Travel | 3 comments
By: Zdenko Kahlina
The relaxed beach town of Mazunte
So, we left beautiful Huatulco early in the morning. Today we drove west to Puerto Escondido. After Pochutla driving west on a coastal highway 200, there was a turnoff for small beach town Mazunte at San Antonio intersection. Vera wanted to see the turtles, so I made the left turn.
Centro Mexicana de la Tortuga in Mazunte
Only about seven or eight kilometers from the highway, further south was Mazunte, a quintessential beach resort, which is a bit basic and ramshackle, with buildings springing up rather haphazardly. There is only one paved street, the one that went straight through, on to the other beaches of San Agustinillo, Zipolite and Puerto Angel.
Arial map with nearby villages and beaches
Arial view of Mazunte and Playa San Agustinillo
In this small Mexican beach town, there aren’t any cruise ships calling, no college-age hooligans binge drinking and no towering hotels in all-inclusive resorts. No, none of that.
Instead, in this sunbathed town on the Pacific Coast of the southern Mexican state of Oaxaca, locals come to dip in the ocean. Fishermen unload cases of sharks in the morning. Kids play beach soccer, with sticks in the sand for goals. Locals lounge on hammocks, their houses a few hundred yards from the beach.
Only one road goes thru the village
Small B&B in the village
It is a beautiful place, surrounded by jungle hills, and of course the beach cove. This town has the lively vibe, yet relaxed without being decrepit. And it is a hippy paradise. But with the coming carretara, there is a building boom happening and now most of the streets in Mazunte are being paved in one way or another. The hostels that allow you to hang a hammock slowly giving way to more cabañas, and dare I say, buildings with honest to God walls. Change is underway, and there is even a new church.
Playa San Agustinillo
Walking on Playa San Agustinillo
The beach is on federal land and drug laws are strictly enforced; nude bathing is prohibited. The safest swimming is at either end of the bay. The hippies are still coming here – from Mexico City, Europe, the US. There are meditation centers, yoga workshops, and an incredible dedication to building green.
Topas are here to slow down motorists
While Mazunte is still home to fishermen, the town has been dramatically changed by a ban on hunting sea turtles and crocodiles enacted about 20 years ago. Now the former turtle hunters have turned to eco-tourism. The Mexican government runs the National Mexican Turtle Center, which features sea turtles in aquariums. Mazunte, once supplied the turtle meat market until turtle hunting was banned in 1990.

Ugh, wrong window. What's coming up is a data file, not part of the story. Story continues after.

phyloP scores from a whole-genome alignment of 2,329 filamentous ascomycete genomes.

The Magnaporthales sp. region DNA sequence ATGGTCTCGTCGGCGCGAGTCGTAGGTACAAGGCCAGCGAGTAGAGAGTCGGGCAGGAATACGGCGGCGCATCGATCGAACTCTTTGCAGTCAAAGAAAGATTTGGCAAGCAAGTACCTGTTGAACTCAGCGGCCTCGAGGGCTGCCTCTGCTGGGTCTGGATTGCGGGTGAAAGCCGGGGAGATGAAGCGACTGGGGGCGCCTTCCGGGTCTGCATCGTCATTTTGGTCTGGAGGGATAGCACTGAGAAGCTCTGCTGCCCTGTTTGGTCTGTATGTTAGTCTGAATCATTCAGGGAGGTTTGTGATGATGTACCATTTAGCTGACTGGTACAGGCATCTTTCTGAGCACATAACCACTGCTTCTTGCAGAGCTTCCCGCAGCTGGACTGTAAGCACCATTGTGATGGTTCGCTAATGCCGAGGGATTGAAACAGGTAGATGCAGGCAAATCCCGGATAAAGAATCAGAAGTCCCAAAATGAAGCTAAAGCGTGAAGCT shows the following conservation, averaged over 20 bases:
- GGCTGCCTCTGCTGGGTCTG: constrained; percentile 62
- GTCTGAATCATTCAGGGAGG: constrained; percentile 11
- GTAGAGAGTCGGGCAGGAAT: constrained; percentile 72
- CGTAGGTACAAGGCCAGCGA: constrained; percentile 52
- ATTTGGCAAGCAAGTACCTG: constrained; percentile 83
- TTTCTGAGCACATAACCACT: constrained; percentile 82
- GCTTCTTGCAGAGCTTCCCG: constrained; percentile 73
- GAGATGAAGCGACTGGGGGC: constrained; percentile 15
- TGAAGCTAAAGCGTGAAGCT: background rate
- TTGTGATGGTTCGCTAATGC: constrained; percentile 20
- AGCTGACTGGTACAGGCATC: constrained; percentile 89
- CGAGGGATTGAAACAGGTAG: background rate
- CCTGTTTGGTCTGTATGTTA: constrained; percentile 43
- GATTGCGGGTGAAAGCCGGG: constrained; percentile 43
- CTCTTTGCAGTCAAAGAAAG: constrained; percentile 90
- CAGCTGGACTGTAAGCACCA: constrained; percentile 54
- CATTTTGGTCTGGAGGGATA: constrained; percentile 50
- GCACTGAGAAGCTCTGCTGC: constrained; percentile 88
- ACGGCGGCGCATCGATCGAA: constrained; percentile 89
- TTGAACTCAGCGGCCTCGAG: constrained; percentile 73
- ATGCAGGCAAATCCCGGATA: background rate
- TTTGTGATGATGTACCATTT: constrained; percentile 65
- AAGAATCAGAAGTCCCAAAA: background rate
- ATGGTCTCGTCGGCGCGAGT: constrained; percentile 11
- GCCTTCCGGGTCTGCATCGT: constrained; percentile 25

Turtle centre – entrance
In this Centro Mexicana de la Tortuga turtle center, a collection of tanks lets you get THIS CLOSE to a vast array of turtle types. Just look at my pictures…
The conservation center was divided into distinct small areas, with different types of turtles in each part. First, we saw some rescued land turtles. We headed over to the large tank in which a number of sea turtles were swimming.
The turtles were beautiful, and we stood in awe for a long time. Here is one that had light coloring. In another area, there were many of these turtles (I think they are pond sliders): There was an area with many baby sea turtles, and of course we “oooooh-ed” and “aaahhhh-ed” our way through.
Small turtle pond
They have guided tours in Spanish and English (Wed-Sat 10 AM -16:30, Sun 10 AM – 14:30, US$15), crowded with tour buses from Huatulco during the high season. This is a government institute that studies sea turtles and works to conserve these frequently endangered species, as well as to educate visitors and the local population. There are interesting viewing tanks to observe many species of turtles underwater.
Guided tours for tourists and kids
A trail leads from the west end of the beach to Punta Cometa, a spit of land with lovely views of the thundering breakers below, a popular spot to view the sunset and well worth the 30-minute walk. With its proximity to Zipolite, Mazunte is also attracting the alternative crowd and signs for yoga, massage, vegetarian and vegan food positively abound. It’s a good place to try local therapies; by the cemetery there’s a spiritual healer offering to treat everything from stress to insomnia; he also does ritual cleansings.
Walking on Playa San Agustinillo
We spent only couple of hours here, but it was enough to get the feel of this place. I would love to return one day and stay several days, maybe even the whole two weeks of vacation. But right now, we turned around and returned to the main highway to continue our journey towards Puerto Escondido.
Have a good and healthy season.
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